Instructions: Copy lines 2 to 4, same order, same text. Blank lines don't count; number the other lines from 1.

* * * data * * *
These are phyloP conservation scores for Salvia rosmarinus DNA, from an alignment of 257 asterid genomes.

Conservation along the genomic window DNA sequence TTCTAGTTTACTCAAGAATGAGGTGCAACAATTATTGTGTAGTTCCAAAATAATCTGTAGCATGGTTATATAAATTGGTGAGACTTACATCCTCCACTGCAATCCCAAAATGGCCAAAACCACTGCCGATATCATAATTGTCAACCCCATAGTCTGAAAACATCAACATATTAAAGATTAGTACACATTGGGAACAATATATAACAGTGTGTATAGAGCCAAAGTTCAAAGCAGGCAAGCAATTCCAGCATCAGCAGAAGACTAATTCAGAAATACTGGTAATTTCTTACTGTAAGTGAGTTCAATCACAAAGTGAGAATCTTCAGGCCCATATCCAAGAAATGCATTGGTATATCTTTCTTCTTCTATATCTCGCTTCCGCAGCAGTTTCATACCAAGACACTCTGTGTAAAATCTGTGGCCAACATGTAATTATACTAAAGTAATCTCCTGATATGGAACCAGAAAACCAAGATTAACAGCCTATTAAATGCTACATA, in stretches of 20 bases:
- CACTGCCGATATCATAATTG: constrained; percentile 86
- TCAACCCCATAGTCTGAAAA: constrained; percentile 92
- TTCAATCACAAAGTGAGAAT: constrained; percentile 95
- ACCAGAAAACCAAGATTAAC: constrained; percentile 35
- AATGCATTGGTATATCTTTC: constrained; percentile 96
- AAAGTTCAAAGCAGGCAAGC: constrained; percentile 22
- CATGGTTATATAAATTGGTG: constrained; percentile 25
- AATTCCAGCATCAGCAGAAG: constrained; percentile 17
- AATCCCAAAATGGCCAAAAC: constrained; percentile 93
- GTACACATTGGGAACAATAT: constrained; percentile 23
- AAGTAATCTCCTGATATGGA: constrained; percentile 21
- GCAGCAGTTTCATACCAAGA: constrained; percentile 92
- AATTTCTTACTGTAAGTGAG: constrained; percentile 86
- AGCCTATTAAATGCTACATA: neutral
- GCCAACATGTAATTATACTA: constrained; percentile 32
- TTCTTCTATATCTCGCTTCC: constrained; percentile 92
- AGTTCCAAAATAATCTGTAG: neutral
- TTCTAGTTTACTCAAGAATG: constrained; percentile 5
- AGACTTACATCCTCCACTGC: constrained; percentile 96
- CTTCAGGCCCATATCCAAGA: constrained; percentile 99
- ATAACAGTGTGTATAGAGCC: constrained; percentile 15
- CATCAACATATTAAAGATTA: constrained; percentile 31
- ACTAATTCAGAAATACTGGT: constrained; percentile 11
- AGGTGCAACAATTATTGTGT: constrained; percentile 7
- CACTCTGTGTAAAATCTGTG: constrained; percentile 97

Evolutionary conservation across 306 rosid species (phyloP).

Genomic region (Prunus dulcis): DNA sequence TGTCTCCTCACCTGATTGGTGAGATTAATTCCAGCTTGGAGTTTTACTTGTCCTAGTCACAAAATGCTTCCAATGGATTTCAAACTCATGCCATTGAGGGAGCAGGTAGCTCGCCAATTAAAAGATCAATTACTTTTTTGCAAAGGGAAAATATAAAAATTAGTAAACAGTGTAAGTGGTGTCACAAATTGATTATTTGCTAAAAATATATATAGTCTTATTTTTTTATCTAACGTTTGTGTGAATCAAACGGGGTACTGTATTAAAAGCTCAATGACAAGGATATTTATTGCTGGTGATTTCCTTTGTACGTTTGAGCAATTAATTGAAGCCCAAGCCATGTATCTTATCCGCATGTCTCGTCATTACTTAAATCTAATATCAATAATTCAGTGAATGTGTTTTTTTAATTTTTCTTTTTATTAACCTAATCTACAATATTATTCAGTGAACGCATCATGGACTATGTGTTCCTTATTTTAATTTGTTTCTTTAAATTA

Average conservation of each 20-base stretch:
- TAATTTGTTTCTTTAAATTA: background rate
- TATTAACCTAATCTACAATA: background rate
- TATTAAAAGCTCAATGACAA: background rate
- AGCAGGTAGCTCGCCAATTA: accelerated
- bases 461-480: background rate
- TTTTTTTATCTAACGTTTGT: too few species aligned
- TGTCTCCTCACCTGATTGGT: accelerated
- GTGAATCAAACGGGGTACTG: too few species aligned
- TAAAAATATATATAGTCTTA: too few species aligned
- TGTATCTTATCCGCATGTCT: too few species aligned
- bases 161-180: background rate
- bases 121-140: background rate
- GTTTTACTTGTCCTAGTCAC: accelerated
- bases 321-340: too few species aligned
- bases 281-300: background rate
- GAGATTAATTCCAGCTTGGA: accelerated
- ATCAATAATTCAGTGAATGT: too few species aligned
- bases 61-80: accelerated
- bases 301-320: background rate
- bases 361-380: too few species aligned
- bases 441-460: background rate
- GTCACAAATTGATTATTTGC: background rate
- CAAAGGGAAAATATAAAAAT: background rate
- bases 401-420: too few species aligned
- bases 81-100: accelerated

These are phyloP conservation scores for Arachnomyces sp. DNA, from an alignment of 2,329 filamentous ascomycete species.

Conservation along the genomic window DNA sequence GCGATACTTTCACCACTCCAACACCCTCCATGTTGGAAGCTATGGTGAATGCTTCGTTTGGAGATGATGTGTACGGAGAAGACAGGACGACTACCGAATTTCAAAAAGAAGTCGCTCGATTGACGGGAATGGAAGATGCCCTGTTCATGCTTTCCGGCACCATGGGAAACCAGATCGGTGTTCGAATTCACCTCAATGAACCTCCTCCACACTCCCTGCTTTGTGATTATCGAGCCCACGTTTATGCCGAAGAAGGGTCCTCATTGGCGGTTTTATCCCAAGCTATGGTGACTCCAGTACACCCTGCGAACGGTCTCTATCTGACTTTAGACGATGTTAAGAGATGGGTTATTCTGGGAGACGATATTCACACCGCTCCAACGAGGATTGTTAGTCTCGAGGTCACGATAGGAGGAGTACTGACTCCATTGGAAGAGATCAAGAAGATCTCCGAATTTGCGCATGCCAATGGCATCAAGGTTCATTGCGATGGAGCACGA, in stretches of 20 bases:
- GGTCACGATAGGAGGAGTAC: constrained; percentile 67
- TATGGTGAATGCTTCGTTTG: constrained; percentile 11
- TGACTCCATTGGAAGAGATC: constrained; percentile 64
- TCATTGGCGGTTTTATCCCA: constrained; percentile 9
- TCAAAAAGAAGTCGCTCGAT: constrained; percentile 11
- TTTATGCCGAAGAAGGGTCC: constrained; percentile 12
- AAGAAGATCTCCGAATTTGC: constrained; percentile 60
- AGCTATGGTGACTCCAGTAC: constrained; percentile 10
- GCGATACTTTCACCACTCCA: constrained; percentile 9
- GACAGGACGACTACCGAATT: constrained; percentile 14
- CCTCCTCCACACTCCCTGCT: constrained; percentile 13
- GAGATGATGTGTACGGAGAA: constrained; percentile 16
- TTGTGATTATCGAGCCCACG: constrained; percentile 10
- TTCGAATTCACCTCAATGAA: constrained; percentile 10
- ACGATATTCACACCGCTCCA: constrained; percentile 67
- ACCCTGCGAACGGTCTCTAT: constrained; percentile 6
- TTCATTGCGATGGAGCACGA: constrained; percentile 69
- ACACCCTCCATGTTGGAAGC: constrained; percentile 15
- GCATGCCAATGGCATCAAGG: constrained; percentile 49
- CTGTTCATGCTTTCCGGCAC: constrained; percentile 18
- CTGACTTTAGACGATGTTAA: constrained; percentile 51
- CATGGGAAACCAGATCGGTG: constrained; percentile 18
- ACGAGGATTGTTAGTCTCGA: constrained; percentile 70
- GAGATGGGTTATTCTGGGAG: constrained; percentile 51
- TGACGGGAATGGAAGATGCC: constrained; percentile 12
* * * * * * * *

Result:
Conservation along the genomic window DNA sequence TTCTAGTTTACTCAAGAATGAGGTGCAACAATTATTGTGTAGTTCCAAAATAATCTGTAGCATGGTTATATAAATTGGTGAGACTTACATCCTCCACTGCAATCCCAAAATGGCCAAAACCACTGCCGATATCATAATTGTCAACCCCATAGTCTGAAAACATCAACATATTAAAGATTAGTACACATTGGGAACAATATATAACAGTGTGTATAGAGCCAAAGTTCAAAGCAGGCAAGCAATTCCAGCATCAGCAGAAGACTAATTCAGAAATACTGGTAATTTCTTACTGTAAGTGAGTTCAATCACAAAGTGAGAATCTTCAGGCCCATATCCAAGAAATGCATTGGTATATCTTTCTTCTTCTATATCTCGCTTCCGCAGCAGTTTCATACCAAGACACTCTGTGTAAAATCTGTGGCCAACATGTAATTATACTAAAGTAATCTCCTGATATGGAACCAGAAAACCAAGATTAACAGCCTATTAAATGCTACATA, in stretches of 20 bases:
- CACTGCCGATATCATAATTG: constrained; percentile 86
- TCAACCCCATAGTCTGAAAA: constrained; percentile 92